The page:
What now is a road for cars traffic in Guanajuato, centuries ago used to be the bed of the river that crossed the city. On its margins big walls were built to lead water in the creek. The bridges we can see when traveling along this Street were built to communicate different neighborhoods in the city. In 1946 it was turned into an avenue.
Mainly through the use of hole-drilling technology from the mines, several lateral portions of this Street were drilled to create long tunnels that lead to remote points of the city in different directions.
This Street was named after the Franciscan friar José María de Jesús Belauzarán, who is remembered because he saved the life of the city inhabitants when General Félix María Calleja instructed to put them to the sword in revenge of them having occupied the Granaditas corn exchange a few days before, on September 28, 1810. Priest Belauzarán, holding a crucifix, walked towards the person commissioned to execute the instruction of General Calleja to convince him of sparing the lives of the Guanajuato inhabitants.
That action saved the life of many and remained in the memory of the people for a long time. To commemorate that action, a portion of the creek was named after Priest Belauzarán and then it was turned into an underground Street called Calle del Padre Belauzarán, “The man who saved Guanajuato”.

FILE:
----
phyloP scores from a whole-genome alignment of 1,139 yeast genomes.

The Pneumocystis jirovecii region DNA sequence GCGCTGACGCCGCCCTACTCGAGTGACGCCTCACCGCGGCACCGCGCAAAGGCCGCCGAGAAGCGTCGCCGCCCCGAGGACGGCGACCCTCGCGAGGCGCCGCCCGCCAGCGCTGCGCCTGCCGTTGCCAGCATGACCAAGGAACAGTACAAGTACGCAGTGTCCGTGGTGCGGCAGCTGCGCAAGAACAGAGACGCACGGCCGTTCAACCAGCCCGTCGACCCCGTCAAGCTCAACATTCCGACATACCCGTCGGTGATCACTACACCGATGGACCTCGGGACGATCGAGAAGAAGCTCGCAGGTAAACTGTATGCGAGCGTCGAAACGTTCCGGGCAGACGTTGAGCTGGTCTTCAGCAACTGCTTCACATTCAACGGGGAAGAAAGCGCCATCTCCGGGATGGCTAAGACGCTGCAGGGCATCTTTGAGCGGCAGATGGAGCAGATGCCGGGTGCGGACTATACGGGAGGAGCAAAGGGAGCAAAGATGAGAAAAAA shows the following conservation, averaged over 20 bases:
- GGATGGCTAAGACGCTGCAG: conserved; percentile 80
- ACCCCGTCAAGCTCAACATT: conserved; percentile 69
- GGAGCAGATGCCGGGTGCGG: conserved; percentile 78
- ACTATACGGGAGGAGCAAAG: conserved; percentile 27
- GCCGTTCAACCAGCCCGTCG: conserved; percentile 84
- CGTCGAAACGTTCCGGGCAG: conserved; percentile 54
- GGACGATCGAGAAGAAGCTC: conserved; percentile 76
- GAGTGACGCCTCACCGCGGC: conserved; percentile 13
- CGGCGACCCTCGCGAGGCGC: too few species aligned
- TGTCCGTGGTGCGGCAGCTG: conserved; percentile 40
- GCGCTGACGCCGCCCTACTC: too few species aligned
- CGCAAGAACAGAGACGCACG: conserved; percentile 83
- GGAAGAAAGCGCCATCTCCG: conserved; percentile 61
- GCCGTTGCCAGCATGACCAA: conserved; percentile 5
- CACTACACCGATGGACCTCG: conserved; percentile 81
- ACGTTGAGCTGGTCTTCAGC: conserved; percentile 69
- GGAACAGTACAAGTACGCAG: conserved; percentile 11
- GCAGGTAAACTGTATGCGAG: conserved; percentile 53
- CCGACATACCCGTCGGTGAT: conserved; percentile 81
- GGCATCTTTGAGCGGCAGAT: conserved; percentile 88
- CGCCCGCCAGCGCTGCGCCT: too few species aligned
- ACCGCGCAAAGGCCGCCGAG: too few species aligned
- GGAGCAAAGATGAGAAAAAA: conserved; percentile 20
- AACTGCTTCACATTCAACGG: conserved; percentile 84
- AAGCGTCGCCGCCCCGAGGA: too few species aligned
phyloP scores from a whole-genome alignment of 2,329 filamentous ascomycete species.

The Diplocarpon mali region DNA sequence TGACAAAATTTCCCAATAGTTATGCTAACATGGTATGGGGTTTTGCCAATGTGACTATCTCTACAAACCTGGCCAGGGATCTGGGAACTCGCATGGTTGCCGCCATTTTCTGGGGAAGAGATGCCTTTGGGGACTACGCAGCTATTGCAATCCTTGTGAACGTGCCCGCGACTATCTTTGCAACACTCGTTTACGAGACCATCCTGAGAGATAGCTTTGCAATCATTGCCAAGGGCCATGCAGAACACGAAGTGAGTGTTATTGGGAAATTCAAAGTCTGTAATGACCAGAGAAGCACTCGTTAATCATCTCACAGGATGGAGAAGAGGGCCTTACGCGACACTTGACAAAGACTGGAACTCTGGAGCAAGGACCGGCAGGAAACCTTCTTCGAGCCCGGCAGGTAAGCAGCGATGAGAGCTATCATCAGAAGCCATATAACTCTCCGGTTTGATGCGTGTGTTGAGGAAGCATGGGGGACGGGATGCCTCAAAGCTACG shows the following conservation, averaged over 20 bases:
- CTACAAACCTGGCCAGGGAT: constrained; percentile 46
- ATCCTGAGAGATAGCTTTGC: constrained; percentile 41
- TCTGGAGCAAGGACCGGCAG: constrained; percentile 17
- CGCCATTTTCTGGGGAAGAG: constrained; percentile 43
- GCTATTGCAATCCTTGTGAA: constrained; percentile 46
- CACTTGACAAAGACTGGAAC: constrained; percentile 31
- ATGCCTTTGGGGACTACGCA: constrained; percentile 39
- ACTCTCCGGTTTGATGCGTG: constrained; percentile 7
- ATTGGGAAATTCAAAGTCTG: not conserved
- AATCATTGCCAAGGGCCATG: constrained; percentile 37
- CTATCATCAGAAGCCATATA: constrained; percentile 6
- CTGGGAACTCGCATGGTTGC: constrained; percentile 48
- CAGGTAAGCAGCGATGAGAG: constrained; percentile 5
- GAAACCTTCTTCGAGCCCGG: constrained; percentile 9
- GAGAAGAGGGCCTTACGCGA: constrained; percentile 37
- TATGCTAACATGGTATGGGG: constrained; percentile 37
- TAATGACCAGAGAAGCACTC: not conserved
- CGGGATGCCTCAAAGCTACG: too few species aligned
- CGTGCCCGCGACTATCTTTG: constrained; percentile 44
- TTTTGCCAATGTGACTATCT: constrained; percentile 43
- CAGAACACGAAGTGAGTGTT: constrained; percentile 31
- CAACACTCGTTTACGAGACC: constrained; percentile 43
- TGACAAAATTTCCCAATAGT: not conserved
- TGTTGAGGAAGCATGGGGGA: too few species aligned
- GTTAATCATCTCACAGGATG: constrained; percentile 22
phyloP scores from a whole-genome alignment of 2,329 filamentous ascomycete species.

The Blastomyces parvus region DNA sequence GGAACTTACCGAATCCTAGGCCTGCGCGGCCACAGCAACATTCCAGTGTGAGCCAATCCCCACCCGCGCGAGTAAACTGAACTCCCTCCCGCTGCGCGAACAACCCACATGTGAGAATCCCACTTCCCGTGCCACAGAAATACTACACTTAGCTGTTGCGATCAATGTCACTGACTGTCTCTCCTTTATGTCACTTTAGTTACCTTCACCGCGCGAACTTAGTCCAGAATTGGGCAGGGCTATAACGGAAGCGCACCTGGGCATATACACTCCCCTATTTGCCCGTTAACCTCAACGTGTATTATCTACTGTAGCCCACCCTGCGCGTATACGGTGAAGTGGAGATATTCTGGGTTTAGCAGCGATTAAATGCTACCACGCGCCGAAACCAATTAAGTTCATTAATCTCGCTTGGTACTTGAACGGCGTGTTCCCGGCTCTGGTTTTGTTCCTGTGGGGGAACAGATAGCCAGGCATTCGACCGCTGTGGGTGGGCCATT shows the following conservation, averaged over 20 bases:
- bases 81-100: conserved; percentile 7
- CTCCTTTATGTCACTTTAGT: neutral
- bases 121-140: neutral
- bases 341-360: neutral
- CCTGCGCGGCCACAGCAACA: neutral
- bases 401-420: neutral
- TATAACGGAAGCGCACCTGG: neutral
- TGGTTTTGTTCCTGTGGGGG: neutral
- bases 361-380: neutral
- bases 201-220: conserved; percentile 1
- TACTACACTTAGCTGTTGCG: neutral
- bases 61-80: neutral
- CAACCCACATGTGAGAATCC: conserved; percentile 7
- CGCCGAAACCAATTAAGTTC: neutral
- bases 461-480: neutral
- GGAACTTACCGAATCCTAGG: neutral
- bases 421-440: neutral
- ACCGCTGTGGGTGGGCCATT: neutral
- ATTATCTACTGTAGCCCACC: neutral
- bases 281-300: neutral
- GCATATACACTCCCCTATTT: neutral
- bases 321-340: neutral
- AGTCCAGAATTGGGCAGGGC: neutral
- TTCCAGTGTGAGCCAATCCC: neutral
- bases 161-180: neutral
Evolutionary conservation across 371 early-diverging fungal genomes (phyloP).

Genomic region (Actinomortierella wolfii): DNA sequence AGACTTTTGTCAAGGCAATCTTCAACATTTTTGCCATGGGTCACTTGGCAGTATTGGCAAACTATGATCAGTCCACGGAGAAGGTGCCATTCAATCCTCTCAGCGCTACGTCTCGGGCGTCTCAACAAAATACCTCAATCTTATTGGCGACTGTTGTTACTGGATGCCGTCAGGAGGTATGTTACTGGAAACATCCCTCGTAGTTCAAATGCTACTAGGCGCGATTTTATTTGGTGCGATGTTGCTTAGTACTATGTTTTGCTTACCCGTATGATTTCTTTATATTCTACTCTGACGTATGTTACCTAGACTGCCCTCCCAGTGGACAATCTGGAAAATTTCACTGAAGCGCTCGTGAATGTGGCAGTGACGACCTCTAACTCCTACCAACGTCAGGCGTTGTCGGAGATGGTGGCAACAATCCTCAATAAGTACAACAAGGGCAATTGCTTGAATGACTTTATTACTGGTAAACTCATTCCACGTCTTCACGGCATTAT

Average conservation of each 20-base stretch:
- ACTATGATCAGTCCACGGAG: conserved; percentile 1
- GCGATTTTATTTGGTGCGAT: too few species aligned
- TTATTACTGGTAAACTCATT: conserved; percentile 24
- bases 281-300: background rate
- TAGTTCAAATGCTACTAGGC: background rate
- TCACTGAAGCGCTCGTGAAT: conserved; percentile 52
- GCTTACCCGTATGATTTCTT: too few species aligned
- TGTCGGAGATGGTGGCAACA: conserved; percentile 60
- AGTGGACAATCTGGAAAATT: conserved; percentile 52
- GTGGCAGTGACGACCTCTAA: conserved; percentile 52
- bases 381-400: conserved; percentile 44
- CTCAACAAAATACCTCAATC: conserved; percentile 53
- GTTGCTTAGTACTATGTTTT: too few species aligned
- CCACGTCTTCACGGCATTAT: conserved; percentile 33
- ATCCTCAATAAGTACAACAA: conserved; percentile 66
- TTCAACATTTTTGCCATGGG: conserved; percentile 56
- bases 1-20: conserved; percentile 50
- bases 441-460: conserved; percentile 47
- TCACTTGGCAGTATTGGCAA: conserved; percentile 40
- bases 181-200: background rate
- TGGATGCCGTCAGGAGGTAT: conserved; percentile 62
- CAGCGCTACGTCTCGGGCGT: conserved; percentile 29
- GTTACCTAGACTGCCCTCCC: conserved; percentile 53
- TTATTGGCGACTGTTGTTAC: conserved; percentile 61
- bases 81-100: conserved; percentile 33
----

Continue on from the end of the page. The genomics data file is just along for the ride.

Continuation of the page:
Though now a route for automobiles through Guanajuato, in centuries past this was the bed of the river that crossed the city. Large walls were built along its banks to channel the water. The bridges we see here are constructed to connect the different parts of the city. In 1946, it was turned into an avenue.
Mostly by means of the hole-boring technology used in the mines, several long tunnels were dug, crossing under the streets in different directions in order to connect the center with the outlying districts of the city.
The street gets its name from Franciscan Friar José María de Jesús Belauzarán, remembered for his part in saving a number of the townsfolk when the Spanish General Félix María Calleja ordered them to be put to the sword as revenge for their occupation of the Alhóndiga de Granaditas on September 28, 1810. Holding a crucifix before him, Belauzarán went out to meet the officer in charge of the executions and convinced him to spare them.
His bravery saved many lives and lived long in the memory of the people; thus, to commemorate this legendary act a section of the Guanajuato river was renamed in his honor and when this became an underground street, was given the name Calle del Padre Belauzarán, in memory of “The man who saved Guanajuato”.